April is National Poetry Month. This year, like every other year, there were a lot of live events such as open mics, book fairs, and workshops organized for every poetry lover out there. COVID-19 has postponed most of these events. But fret not, you can still take part in the month-long celebration while you’re quarantined. Here are five recently released poetry audiobooks to listen to, just in time for the National Poetry Month, while keeping yourself safe.
If Men, Then: Poems by Eliza Griswold, read by the author
From a Pulitzer Prize–winning journalist comes a humorous but profound, albeit short (47 minutes), collection.
Griswold narrates with a strong voice and moderate pacing. “What can we offer the child at the border,” she begins with her poem “Prayer.” Then she continues with her other pieces about race, immigration, and spirituality.
If Men, Then is Griswold’s second poetry collection after Wideawake Field.
Homie: Poems by Danez Smith, read by the author
The National Book Awards finalist for Don’t Call Us Dead is back with their new poetry collection.
Smith celebrates queer friendships. The collection actually has a “real” title that Smith reveals in the audiobook, but they didn’t want to be straightforward. In an hour and a half, they narrate about their political beliefs and their HIV condition among others, but they also talk about violence.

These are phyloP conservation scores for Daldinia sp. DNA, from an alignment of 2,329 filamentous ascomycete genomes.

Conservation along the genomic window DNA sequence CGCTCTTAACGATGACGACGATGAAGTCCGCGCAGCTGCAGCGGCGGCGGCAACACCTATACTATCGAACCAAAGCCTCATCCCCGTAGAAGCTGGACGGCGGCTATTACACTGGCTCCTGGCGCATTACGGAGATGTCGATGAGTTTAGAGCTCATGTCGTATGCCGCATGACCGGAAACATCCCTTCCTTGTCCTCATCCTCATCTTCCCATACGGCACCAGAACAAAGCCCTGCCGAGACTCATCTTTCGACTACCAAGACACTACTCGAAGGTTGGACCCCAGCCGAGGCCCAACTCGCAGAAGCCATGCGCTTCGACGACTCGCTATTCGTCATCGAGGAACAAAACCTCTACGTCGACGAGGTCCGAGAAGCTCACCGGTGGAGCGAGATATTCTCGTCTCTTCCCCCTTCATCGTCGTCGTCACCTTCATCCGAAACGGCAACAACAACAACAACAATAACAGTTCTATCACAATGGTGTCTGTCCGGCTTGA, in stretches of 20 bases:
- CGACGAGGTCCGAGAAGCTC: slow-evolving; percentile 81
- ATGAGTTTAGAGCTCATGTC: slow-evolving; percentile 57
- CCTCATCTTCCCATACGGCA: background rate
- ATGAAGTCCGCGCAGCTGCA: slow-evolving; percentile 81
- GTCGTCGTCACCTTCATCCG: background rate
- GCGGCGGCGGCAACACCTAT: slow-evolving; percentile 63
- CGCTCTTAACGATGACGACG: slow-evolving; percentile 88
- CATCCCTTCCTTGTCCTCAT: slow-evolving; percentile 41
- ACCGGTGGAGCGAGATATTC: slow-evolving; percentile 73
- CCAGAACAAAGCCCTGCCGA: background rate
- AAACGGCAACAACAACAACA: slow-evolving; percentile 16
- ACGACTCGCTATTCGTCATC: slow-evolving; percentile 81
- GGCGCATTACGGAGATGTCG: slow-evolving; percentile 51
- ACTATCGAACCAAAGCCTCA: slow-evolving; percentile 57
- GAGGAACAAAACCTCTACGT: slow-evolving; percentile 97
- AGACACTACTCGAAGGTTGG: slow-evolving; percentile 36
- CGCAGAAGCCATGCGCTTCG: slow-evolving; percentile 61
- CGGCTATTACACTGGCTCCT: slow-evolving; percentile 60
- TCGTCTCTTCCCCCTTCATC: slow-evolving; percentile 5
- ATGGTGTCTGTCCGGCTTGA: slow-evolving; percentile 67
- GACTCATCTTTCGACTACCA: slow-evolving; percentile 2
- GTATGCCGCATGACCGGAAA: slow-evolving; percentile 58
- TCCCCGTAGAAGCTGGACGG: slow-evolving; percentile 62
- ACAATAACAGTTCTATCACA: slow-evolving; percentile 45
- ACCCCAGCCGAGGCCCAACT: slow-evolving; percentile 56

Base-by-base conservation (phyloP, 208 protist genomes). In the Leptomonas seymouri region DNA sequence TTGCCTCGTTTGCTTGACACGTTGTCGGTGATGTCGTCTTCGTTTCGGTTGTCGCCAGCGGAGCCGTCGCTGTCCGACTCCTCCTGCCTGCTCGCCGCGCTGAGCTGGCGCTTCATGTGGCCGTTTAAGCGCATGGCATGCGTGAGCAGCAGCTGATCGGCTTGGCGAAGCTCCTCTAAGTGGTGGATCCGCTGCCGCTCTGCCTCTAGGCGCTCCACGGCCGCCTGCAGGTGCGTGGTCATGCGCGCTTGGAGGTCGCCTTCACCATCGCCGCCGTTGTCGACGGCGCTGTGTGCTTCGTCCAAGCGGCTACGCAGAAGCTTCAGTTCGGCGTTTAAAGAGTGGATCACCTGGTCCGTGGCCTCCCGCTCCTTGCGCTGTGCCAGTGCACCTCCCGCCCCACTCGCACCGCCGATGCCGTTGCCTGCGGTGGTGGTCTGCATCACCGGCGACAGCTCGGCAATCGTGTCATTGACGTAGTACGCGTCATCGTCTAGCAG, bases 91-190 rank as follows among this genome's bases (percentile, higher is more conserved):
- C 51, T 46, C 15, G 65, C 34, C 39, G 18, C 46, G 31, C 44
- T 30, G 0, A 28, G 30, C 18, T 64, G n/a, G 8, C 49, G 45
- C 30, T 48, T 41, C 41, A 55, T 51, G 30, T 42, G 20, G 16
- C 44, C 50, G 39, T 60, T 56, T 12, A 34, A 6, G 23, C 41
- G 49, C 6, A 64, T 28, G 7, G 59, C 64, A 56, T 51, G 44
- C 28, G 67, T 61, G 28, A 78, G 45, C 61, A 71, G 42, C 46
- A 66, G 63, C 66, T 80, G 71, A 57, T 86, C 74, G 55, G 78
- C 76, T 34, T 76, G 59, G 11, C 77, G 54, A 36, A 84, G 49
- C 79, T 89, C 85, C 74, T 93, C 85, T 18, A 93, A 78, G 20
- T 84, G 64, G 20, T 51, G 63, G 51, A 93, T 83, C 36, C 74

This is Smith’s full-length poetry collection after [insert] boy and Don’t Call Us Dead.
Our Numbered Days by Neil Hilborn, read by the author
Known for a viral video of him performing “OCD” in 2013 that garnered millions of views, Hilborn released Our Numbered Days back in 2015 under Button Poetry.
Five years later, it is now available on audio. This audiobook has 45 poems in it including his viral poem “OCD.”
As with other works published by Button Poetry, this collection is accessible and perfect for audio listening.
1919: Poems by Eve L. Ewing, read by the author
Distinguished poet Eve L. Ewing narrates poems about the Chicago Race Riot of 1919 in this new collection.
Also known as the “Red Summer” of 1919, riots sparked in Chicago after authorities refused to arrest some white men who drowned an African American teenager at a beach reserved for white people.
It’s usually a challenge for poets to narrate their own poetry collections, especially as provocative and poignant as this one, but Ewing vividly evokes images of the historical riots.
We Want Our Bodies Back by jessica Care moore, read by the author
Spoken word performer and activist moore’s latest poetry collection is an ode to every Black woman.
In 120 minutes, she narrates poems that are against all the prejudices felt by Black women in society. Despite the unflinching impression of the poems, her tone is mostly calm and confident, which creates an uplifting mood.
Raw and unapologetic, this is a must-listen.
While it’s true that written poetry can be complex to understand, spoken poetry can facilitate comprehension. If you haven’t already tried listening to a poetry audiobook, this is the best time to do it while stuck at home and while social distancing.
Want more poetry audiobooks to celebrate National Poetry Month? You’re in luck! Here is an extensive poetry audiobooks coverage of Book Riot just for you: